Transfer to PhD
8. A candidate shall not be permitted to count the same period of research for both the degree of PhD and the degree of MRes. However a candidate for an MRes degree may, after a period of not less than nine months study for the MRes and prior to the submission of the dissertation, with the approval of the supervisor and the Head of School, submit an application to the University for permission to be registered as a candidate for the degree of PhD instead of that of MRes. The period of registration for the degree of PhD should be normally three years (and not less than two years) full-time from the initial date of registration for the MRes.
Includes: requirements for after period of directed study; curriculum catalogue page
9. A candidate for the degree of Master of Research shall be required after the period of directed study:
(a) To demonstrate to the Examiners through attendance certificates that they have pursued an adequate generic training programme;
(b) To undertake assessments, as specified in the Catalogue of Modules, for all taught modules for which they have registered;
(c) To submit a dissertation of a maximum 35,000 words (or equivalent) displaying originality and technical understanding commensurate with the credit weighting of the dissertation;
(d) To satisfy the Examiners regarding knowledge of the general field of scholarship to which the subject belongs;
(e) If so required by the Examiners, to attend a viva voce examination held in the University on the subject of their dissertation and the general related field of scholarship.
Award of the degree of Master of Research
Includes: requirements; successful candidates; nottingham etheses service
10. Candidates may be awarded the degree of Master of Research (which can be a named route where schools indicate this to Student Services (Academic Processes) if they have:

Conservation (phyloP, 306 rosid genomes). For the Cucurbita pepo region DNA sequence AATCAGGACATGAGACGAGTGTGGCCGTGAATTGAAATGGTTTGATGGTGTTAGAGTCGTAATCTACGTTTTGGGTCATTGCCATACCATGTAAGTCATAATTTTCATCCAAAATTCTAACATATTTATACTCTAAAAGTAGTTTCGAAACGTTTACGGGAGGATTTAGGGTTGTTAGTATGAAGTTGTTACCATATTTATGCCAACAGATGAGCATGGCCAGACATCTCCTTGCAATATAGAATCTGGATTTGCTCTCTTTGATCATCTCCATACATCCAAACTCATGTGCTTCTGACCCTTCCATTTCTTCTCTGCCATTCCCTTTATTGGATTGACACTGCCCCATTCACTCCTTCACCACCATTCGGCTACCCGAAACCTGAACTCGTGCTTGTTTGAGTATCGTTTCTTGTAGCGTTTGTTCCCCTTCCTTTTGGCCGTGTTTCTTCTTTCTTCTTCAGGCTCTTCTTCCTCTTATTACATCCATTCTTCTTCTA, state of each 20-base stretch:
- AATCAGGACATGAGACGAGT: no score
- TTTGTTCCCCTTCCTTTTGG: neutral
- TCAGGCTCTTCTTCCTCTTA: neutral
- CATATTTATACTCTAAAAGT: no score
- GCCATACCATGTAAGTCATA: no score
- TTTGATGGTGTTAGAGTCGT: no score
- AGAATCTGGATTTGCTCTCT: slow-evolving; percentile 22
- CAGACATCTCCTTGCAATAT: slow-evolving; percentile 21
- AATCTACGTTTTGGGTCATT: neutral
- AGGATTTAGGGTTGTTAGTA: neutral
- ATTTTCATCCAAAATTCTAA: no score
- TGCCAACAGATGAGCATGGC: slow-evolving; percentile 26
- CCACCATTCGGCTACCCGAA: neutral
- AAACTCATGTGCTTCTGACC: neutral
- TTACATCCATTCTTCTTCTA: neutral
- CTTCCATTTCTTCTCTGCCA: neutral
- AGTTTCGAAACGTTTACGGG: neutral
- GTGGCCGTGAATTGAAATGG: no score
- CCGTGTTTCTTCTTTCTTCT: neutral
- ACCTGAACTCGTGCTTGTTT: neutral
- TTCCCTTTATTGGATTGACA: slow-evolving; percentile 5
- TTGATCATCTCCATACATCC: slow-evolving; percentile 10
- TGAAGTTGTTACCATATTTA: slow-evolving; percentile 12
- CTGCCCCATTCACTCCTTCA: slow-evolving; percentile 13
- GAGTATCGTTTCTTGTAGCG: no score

(a) Attended an adequate generic training programme, and
(b) Obtained a pass mark in all taught modules excluding those making up the generic training element of the course. Exceptionally, and at the discretion of the Examiners, a fail mark in one or more of the taught modules may be compensated as long as the candidate has obtained an overall average in the taught modules taken of at least 50% and has no mark below 40%.
(c) Produced a dissertation which satisfies the Examiners, and
(d) If required by the Examiners attended a viva voce examination on the subject of their dissertation and satisfied the Examiners therein as well as in the dissertation presented.
11. Successful candidates will be eligible to graduate once their thesis has been uploaded to the University’s eTheses service and approved by the Internal Examiner or, in cases where there are two external examiners, the lead External Examiner. For more information, please consult the following:
12. Where a student obtains a fail mark in a taught module that is not compensated, or fails the thesis module, the student has one further opportunity to pass those modules. All reassessments must be completed within one year of the end of the student's period of registered study.
Exceptional regulations applied in response to Covid-19
Please be aware that the following Exceptional Regulations were developed and applied during academic year 2019/20 in response to the coronavirus pandemic. These records are campus specific and should be read in conjunction with all other content on this page.
The active application of these arrangements then ceased at the beginning of academic year 2020/21. Any outcomes from their application during academic year 2019/20 will, however, continue to be honoured and used in all decisions regarding those affected.
For more information about the Exceptional Regulations as a whole, please consult the following:
Exceptional Regulations: Covid-19 - 2019/20 - 2020/21